Director: Victor Sjostrom
Writers: Dorothy Scarborough (Novel), Frances Marion (Scenario)
Stars: Lillian Gish, Lars Hanson, Montagu Love, Dorothy Cumming
The Wind is my favourite silent film of all time. It is quite simply one of the greatest achievements in the history of visual storytelling. The cinematography blew me away and the acting by Lillian Gish proves why she was a queen of the silent era. At only 95 minutes long, it's no wonder I was completely blown away throughout the entire film.
It's about a beautiful young woman named Letty (Gish), who moves to the Western Prairies to live with her cousin. The wind is so fierce there that it has been said that it's enough to drive a person insane. When her cousin's wife Cora (Dorothy Cumming) suspects Letty of trying to steal her husband, she kicks her out with no place to go. With many gentleman callers knocking at her door, she must make a choice to marry one of them for survival.
It's hard to fit this movie into a genre. There's gun-slinging, horses, cowboys and good old fashion southern talk, yet it's not a Western. Sometimes you see glimpses of beautiful romance, but not enough to label the movie a romance. You could call it a drama, but then again every movie is dramatic in one way or another. In the end, The Wind is in a category of its own.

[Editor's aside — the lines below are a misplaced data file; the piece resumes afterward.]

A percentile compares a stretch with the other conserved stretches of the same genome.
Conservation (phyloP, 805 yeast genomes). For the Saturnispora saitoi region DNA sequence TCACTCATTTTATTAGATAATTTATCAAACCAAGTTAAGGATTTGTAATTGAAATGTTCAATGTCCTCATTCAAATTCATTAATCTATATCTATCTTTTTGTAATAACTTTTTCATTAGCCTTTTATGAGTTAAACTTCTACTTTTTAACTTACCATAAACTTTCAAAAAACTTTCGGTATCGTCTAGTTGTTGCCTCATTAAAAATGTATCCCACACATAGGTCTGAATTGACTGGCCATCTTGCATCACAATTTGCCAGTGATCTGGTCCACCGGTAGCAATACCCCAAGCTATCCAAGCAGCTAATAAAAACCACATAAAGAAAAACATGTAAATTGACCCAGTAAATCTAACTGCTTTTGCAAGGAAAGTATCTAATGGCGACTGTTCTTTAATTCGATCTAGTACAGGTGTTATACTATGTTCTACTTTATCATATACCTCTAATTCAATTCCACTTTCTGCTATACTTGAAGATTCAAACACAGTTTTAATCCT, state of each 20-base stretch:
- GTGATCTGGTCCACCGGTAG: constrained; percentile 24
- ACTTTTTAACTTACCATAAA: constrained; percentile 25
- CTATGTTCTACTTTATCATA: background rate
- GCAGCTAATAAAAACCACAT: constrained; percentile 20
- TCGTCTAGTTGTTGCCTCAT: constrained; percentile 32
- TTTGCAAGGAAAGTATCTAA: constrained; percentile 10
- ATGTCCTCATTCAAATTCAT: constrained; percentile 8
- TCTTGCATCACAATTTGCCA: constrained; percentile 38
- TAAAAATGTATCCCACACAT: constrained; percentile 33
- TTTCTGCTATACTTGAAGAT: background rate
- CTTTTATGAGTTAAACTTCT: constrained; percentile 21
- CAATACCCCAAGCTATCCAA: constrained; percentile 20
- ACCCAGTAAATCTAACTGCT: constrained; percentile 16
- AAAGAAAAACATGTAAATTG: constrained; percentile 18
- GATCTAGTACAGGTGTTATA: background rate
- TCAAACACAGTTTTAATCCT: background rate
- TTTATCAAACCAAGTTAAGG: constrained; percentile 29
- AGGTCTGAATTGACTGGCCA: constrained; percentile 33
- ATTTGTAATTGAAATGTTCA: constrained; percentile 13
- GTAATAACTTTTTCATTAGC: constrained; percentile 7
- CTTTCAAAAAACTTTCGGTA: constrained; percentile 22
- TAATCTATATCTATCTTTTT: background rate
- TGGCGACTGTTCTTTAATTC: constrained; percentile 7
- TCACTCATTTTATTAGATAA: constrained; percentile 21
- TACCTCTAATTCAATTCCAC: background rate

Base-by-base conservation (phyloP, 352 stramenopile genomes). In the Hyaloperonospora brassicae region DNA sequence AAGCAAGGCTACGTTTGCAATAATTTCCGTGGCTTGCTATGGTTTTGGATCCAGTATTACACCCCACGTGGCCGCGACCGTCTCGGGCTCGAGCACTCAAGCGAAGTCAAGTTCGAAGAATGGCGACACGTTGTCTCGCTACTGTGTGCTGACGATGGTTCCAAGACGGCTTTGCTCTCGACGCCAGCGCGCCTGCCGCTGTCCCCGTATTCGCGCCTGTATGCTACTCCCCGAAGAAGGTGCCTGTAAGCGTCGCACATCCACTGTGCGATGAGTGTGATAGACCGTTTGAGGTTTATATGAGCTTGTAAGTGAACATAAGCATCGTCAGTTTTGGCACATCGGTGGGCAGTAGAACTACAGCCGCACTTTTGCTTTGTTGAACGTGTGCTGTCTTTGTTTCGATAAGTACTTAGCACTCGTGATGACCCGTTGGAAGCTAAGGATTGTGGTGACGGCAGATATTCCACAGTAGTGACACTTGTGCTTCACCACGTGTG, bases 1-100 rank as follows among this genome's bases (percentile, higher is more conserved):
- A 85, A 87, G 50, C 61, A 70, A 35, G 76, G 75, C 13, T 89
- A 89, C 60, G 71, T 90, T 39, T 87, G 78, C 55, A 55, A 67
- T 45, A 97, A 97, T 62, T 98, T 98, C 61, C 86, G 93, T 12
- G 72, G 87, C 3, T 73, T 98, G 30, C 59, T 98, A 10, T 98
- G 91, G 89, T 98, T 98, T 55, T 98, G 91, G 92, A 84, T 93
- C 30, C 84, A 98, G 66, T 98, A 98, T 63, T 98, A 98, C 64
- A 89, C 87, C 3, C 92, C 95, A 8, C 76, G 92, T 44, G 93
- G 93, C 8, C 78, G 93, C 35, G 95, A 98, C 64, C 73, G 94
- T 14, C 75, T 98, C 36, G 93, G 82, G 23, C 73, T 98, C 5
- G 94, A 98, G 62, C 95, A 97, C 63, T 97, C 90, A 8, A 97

The atmosphere of the movie is its strongest point; the wind never stops howling and its presence is always right there. You can see the wind affecting Letty, haunting her as she tries to get through each day. There are so many memorable scenes with the wind, the sand and the old cabin that she's confined to. She seems like a really sweet girl, which is why her struggle is one we can sympathize and follow with intrigue.
While Swedish actor-director Victor Sjostrom's direction is simple, it's very effective. There aren't over the top special effects where multiple layers are thrown here and there (which many silent-filmmakers experimented with). He added remarkable effects where necessary. My second-favourite scene in the whole movie was the 'Injuns' metaphor for the Great Norther Wind. They say it was a stallion stampeding around the clouds. Letty looks up at the sky, a stallion appears in the clouds wildly bucking about, appearing as if it's creating the wind.
All of the performances were fantastic. Lillian Gish really is one of the masters of facial expression. Sometimes she'd look overly frantic, then she'd have all the subtlety an actor can muster. She had marvellous chemistry with Lars Hanson, who played Lige. Together, they added subtle hints of romance to an otherwise gloomy movie. Dorothy Cumming was amazing as the spiteful wife of her cousin. She had all the poisonous venom of the character Mrs Danvers (Judith Anderson) from Rebecca (1940).
I'm not going to pretend I'm a connoisseur of silent cinema. To be perfectly honest, I much prefer the talkies. The Wind proved to me that a silent film can possess all the thrill of a talking western, and all the beauty of a talking romance. It is a simple masterpiece that I shall forever remember as being one of the best silent films I've ever seen.